Anne Desclos

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Anne Desclos (23 September 1907 - 27 April 1998) was a French journalist and novelist who wrote under the pseudonyms Dominique Aury and Pauline Réage.

Contents

Early life

Born in Rochefort-sur-Mer, Charente-Maritime, France to a bilingual family, Desclos began reading in French and English at an early age. After completing her studies at the Sorbonne, she worked as a journalist until 1946 when she joined Gallimard Publishers as the editorial secretary for one of its imprints where she began using the pen name of Dominique Aury.

An avid reader of English and American literature, Desclos either translated or introduced to readers in France such renowned authors as Algernon Charles Swinburne, Evelyn Waugh, Virginia Woolf, T. S. Eliot, F. Scott Fitzgerald and numerous others. She became a critic and was made a member of the jury for several prominent literary awards.

Career

Desclos' boyfriend and employer, Jean Paulhan, had made the remark to her that no woman was capable of writing an erotic novel. To prove him wrong, Desclos wrote a graphic, sadomasochistic novel that was published under the pseudonym Pauline Réage in June 1954. Titled Histoire d'O (Story of O), it was an enormous, though controversial, commercial success. The book caused much speculation as to the identity of the author. Many doubted that it was a woman, let alone the demure, intellectual, and almost prudish persona displayed in Dominique Aury's writings.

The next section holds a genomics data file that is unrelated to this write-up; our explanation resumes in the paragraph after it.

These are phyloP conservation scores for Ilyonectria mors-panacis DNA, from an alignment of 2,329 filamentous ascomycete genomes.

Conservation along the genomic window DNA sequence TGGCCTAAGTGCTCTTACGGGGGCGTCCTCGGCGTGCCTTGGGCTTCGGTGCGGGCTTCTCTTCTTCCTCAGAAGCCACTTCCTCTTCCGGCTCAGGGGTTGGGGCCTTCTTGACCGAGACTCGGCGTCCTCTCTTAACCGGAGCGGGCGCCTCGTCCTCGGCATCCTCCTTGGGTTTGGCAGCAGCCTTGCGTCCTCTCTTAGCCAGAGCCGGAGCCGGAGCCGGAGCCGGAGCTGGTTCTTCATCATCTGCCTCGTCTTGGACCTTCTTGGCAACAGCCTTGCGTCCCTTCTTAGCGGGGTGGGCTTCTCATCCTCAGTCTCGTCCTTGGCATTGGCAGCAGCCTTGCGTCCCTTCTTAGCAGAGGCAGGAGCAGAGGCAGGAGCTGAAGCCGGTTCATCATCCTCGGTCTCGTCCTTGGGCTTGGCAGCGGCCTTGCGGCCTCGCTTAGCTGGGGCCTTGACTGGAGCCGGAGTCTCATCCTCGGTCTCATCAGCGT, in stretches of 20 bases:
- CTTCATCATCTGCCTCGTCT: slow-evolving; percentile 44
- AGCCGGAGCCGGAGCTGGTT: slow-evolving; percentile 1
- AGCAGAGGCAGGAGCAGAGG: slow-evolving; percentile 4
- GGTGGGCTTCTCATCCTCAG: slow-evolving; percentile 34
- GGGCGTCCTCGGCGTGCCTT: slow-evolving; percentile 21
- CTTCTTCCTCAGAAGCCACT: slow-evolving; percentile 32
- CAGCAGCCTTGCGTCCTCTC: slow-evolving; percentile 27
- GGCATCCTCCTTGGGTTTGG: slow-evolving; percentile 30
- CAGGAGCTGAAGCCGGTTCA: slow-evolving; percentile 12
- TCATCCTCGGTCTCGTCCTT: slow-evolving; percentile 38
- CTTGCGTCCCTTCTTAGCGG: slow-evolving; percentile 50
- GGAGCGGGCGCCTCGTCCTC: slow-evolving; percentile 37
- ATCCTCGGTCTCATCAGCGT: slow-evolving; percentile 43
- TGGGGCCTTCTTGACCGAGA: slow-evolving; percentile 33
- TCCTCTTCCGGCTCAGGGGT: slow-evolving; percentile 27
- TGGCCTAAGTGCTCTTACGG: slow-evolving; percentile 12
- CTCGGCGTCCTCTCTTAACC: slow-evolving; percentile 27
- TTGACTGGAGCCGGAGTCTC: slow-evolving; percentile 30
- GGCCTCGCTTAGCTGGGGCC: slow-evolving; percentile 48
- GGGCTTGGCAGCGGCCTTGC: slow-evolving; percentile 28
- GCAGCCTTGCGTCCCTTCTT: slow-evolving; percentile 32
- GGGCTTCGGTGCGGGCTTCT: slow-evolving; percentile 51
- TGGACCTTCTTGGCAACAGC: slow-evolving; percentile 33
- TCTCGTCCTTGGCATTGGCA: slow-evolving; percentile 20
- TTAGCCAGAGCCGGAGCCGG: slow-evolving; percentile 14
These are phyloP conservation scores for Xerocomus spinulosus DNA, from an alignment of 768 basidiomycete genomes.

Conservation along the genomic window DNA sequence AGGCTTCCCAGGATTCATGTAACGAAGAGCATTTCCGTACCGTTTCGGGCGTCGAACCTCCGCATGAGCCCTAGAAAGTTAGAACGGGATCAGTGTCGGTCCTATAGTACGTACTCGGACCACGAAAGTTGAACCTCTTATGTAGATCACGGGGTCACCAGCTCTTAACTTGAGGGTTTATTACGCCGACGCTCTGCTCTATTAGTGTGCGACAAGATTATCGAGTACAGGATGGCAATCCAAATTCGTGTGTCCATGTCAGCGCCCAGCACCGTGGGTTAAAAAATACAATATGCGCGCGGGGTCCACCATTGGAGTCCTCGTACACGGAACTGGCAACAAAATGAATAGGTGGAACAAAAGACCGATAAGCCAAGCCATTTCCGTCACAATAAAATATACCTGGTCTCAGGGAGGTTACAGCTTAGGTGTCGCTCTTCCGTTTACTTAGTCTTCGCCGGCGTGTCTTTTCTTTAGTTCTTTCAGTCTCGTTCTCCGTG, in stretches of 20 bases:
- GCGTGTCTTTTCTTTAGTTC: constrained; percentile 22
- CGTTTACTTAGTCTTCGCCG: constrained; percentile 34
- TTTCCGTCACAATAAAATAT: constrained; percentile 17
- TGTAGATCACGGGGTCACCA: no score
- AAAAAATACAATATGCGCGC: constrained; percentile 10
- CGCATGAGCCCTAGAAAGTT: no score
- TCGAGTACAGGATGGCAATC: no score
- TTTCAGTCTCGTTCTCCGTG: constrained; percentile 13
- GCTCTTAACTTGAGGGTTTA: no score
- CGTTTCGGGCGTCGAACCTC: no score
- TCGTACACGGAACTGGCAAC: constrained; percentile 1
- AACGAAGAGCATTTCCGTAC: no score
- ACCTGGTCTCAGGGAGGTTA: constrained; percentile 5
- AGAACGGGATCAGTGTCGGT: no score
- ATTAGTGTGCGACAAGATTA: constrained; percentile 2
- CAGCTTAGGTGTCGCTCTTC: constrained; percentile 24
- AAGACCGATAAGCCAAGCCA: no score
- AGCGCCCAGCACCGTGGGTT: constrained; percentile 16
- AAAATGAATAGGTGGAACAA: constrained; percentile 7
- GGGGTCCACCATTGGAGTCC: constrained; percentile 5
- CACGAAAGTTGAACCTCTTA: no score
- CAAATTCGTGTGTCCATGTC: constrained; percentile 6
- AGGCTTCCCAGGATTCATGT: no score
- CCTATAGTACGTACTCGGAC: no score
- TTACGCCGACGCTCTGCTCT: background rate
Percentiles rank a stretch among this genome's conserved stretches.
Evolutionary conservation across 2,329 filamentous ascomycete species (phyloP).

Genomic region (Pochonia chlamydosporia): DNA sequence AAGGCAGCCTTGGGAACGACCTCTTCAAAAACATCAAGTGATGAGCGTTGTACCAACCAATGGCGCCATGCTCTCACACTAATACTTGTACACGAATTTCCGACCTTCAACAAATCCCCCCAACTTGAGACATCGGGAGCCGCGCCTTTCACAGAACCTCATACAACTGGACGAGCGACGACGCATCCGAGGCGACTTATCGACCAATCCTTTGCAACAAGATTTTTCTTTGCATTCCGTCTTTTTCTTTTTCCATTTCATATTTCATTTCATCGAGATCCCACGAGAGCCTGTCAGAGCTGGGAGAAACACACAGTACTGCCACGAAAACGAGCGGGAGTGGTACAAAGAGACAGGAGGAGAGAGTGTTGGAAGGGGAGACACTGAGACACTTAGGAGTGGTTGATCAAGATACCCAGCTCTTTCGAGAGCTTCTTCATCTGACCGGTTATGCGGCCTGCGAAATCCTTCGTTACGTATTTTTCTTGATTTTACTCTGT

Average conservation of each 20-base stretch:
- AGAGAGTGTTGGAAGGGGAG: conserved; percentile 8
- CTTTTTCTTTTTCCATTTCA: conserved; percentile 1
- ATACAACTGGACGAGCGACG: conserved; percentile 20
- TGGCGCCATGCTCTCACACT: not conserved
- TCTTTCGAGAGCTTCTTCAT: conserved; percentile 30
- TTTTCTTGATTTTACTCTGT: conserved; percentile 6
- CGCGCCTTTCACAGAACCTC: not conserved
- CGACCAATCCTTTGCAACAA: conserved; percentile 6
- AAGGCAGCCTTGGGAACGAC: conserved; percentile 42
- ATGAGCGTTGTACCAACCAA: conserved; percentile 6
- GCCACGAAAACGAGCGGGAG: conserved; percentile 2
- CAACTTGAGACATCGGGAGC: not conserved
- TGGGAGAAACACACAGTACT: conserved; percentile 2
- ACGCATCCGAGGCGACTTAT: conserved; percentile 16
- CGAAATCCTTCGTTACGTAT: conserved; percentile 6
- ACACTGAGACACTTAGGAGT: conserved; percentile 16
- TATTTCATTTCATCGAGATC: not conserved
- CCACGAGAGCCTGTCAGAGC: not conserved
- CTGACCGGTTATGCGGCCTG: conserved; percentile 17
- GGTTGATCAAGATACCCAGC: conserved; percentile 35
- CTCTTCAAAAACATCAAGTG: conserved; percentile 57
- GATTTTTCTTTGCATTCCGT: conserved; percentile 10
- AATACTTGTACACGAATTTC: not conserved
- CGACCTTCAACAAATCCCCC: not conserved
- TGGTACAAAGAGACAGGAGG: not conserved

In addition, the book's graphic content sparked so much controversy that the following March the government authorities brought obscenity charges against the publisher and its mysterious author that were thrown out of court in 1959. However, a publicity ban and a restriction on the book's sale to minors was imposed by the judge. Following the lifting of the publicity ban in 1967, the conclusion to Story of O was published under the title Retour à Roissy using the pseudonym of Pauline Réage. However, according to her recent biography by Angie David, Desclos did not write this second novel.

She did an interview about erotic books in 1975 with author and publisher Régine Deforges, yet at the time her authorship of Story of O was still unknown. Desclos publicly admitted that she was the author of The Story of O 40 years after the book was published, in an interview with The New Yorker.[1]

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